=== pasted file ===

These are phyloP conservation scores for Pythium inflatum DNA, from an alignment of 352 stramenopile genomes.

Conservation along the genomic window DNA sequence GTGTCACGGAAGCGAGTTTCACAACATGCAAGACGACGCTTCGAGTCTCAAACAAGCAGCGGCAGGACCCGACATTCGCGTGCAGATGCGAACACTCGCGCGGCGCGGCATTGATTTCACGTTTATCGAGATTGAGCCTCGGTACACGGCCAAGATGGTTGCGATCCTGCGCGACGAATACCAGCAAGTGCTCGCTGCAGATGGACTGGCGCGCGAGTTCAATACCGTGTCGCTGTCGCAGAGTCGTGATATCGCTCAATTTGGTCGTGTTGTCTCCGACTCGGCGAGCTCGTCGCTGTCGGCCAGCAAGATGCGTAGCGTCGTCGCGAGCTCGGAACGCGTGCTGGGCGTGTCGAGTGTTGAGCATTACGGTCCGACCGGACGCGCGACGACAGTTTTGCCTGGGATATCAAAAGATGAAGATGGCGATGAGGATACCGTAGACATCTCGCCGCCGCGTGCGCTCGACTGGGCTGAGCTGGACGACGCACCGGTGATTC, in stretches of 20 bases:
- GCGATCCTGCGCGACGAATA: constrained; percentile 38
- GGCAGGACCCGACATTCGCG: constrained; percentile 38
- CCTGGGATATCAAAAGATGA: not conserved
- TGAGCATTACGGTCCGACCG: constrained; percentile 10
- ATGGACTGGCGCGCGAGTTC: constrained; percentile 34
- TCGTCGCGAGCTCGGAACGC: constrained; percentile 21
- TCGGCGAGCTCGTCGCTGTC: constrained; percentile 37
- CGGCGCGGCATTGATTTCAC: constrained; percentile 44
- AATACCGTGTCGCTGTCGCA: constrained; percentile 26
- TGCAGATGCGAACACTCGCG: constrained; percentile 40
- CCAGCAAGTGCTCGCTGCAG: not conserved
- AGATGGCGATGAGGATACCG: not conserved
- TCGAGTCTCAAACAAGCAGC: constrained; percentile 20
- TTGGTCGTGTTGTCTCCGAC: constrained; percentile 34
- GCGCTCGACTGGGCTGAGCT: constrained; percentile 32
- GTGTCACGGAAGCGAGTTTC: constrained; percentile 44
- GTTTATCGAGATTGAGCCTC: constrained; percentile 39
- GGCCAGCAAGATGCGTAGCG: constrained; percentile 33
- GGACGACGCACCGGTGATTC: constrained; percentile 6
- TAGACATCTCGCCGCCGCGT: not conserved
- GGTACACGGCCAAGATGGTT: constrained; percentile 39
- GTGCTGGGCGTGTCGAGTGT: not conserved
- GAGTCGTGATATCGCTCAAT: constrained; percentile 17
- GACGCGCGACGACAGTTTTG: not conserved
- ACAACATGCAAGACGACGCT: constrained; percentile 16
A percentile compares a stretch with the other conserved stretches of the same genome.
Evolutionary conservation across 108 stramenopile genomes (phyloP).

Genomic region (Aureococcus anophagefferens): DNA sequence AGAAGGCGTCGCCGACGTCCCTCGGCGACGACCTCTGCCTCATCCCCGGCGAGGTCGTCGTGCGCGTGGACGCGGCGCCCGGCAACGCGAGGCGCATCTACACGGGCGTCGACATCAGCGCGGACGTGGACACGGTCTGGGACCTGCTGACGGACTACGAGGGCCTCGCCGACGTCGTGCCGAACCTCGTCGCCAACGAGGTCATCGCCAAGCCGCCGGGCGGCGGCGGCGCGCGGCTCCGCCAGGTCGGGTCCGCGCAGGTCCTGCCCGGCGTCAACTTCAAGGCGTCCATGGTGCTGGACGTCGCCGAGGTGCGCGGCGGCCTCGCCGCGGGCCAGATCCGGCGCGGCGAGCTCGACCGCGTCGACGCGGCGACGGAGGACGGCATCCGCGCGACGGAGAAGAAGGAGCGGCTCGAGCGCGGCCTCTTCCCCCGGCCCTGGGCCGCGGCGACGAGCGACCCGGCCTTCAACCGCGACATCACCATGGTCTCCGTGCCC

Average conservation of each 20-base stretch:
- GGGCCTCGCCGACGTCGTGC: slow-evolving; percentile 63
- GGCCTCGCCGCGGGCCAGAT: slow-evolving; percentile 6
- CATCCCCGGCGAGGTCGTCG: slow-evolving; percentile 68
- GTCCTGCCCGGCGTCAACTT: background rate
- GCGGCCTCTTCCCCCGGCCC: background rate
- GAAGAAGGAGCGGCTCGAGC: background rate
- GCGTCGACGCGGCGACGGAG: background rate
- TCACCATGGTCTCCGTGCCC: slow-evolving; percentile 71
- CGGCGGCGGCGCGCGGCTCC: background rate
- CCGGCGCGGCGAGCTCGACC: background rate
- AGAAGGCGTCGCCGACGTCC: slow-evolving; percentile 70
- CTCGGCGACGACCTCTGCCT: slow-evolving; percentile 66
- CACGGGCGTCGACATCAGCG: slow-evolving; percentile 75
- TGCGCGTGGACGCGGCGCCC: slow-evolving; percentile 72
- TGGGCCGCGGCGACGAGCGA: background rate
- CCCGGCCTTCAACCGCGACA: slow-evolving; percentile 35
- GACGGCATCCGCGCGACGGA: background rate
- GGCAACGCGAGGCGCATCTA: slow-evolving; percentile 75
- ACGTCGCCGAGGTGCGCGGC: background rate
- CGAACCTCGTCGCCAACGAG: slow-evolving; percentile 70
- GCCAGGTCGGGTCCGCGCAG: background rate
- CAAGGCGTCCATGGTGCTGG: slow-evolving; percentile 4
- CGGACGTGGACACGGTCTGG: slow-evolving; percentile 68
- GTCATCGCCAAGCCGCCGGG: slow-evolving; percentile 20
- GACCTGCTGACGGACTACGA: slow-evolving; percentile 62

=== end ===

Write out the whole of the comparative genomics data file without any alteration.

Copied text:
These are phyloP conservation scores for Pythium inflatum DNA, from an alignment of 352 stramenopile genomes.

Conservation along the genomic window DNA sequence GTGTCACGGAAGCGAGTTTCACAACATGCAAGACGACGCTTCGAGTCTCAAACAAGCAGCGGCAGGACCCGACATTCGCGTGCAGATGCGAACACTCGCGCGGCGCGGCATTGATTTCACGTTTATCGAGATTGAGCCTCGGTACACGGCCAAGATGGTTGCGATCCTGCGCGACGAATACCAGCAAGTGCTCGCTGCAGATGGACTGGCGCGCGAGTTCAATACCGTGTCGCTGTCGCAGAGTCGTGATATCGCTCAATTTGGTCGTGTTGTCTCCGACTCGGCGAGCTCGTCGCTGTCGGCCAGCAAGATGCGTAGCGTCGTCGCGAGCTCGGAACGCGTGCTGGGCGTGTCGAGTGTTGAGCATTACGGTCCGACCGGACGCGCGACGACAGTTTTGCCTGGGATATCAAAAGATGAAGATGGCGATGAGGATACCGTAGACATCTCGCCGCCGCGTGCGCTCGACTGGGCTGAGCTGGACGACGCACCGGTGATTC, in stretches of 20 bases:
- GCGATCCTGCGCGACGAATA: constrained; percentile 38
- GGCAGGACCCGACATTCGCG: constrained; percentile 38
- CCTGGGATATCAAAAGATGA: not conserved
- TGAGCATTACGGTCCGACCG: constrained; percentile 10
- ATGGACTGGCGCGCGAGTTC: constrained; percentile 34
- TCGTCGCGAGCTCGGAACGC: constrained; percentile 21
- TCGGCGAGCTCGTCGCTGTC: constrained; percentile 37
- CGGCGCGGCATTGATTTCAC: constrained; percentile 44
- AATACCGTGTCGCTGTCGCA: constrained; percentile 26
- TGCAGATGCGAACACTCGCG: constrained; percentile 40
- CCAGCAAGTGCTCGCTGCAG: not conserved
- AGATGGCGATGAGGATACCG: not conserved
- TCGAGTCTCAAACAAGCAGC: constrained; percentile 20
- TTGGTCGTGTTGTCTCCGAC: constrained; percentile 34
- GCGCTCGACTGGGCTGAGCT: constrained; percentile 32
- GTGTCACGGAAGCGAGTTTC: constrained; percentile 44
- GTTTATCGAGATTGAGCCTC: constrained; percentile 39
- GGCCAGCAAGATGCGTAGCG: constrained; percentile 33
- GGACGACGCACCGGTGATTC: constrained; percentile 6
- TAGACATCTCGCCGCCGCGT: not conserved
- GGTACACGGCCAAGATGGTT: constrained; percentile 39
- GTGCTGGGCGTGTCGAGTGT: not conserved
- GAGTCGTGATATCGCTCAAT: constrained; percentile 17
- GACGCGCGACGACAGTTTTG: not conserved
- ACAACATGCAAGACGACGCT: constrained; percentile 16
A percentile compares a stretch with the other conserved stretches of the same genome.
Evolutionary conservation across 108 stramenopile genomes (phyloP).

Genomic region (Aureococcus anophagefferens): DNA sequence AGAAGGCGTCGCCGACGTCCCTCGGCGACGACCTCTGCCTCATCCCCGGCGAGGTCGTCGTGCGCGTGGACGCGGCGCCCGGCAACGCGAGGCGCATCTACACGGGCGTCGACATCAGCGCGGACGTGGACACGGTCTGGGACCTGCTGACGGACTACGAGGGCCTCGCCGACGTCGTGCCGAACCTCGTCGCCAACGAGGTCATCGCCAAGCCGCCGGGCGGCGGCGGCGCGCGGCTCCGCCAGGTCGGGTCCGCGCAGGTCCTGCCCGGCGTCAACTTCAAGGCGTCCATGGTGCTGGACGTCGCCGAGGTGCGCGGCGGCCTCGCCGCGGGCCAGATCCGGCGCGGCGAGCTCGACCGCGTCGACGCGGCGACGGAGGACGGCATCCGCGCGACGGAGAAGAAGGAGCGGCTCGAGCGCGGCCTCTTCCCCCGGCCCTGGGCCGCGGCGACGAGCGACCCGGCCTTCAACCGCGACATCACCATGGTCTCCGTGCCC

Average conservation of each 20-base stretch:
- GGGCCTCGCCGACGTCGTGC: slow-evolving; percentile 63
- GGCCTCGCCGCGGGCCAGAT: slow-evolving; percentile 6
- CATCCCCGGCGAGGTCGTCG: slow-evolving; percentile 68
- GTCCTGCCCGGCGTCAACTT: background rate
- GCGGCCTCTTCCCCCGGCCC: background rate
- GAAGAAGGAGCGGCTCGAGC: background rate
- GCGTCGACGCGGCGACGGAG: background rate
- TCACCATGGTCTCCGTGCCC: slow-evolving; percentile 71
- CGGCGGCGGCGCGCGGCTCC: background rate
- CCGGCGCGGCGAGCTCGACC: background rate
- AGAAGGCGTCGCCGACGTCC: slow-evolving; percentile 70
- CTCGGCGACGACCTCTGCCT: slow-evolving; percentile 66
- CACGGGCGTCGACATCAGCG: slow-evolving; percentile 75
- TGCGCGTGGACGCGGCGCCC: slow-evolving; percentile 72
- TGGGCCGCGGCGACGAGCGA: background rate
- CCCGGCCTTCAACCGCGACA: slow-evolving; percentile 35
- GACGGCATCCGCGCGACGGA: background rate
- GGCAACGCGAGGCGCATCTA: slow-evolving; percentile 75
- ACGTCGCCGAGGTGCGCGGC: background rate
- CGAACCTCGTCGCCAACGAG: slow-evolving; percentile 70
- GCCAGGTCGGGTCCGCGCAG: background rate
- CAAGGCGTCCATGGTGCTGG: slow-evolving; percentile 4
- CGGACGTGGACACGGTCTGG: slow-evolving; percentile 68
- GTCATCGCCAAGCCGCCGGG: slow-evolving; percentile 20
- GACCTGCTGACGGACTACGA: slow-evolving; percentile 62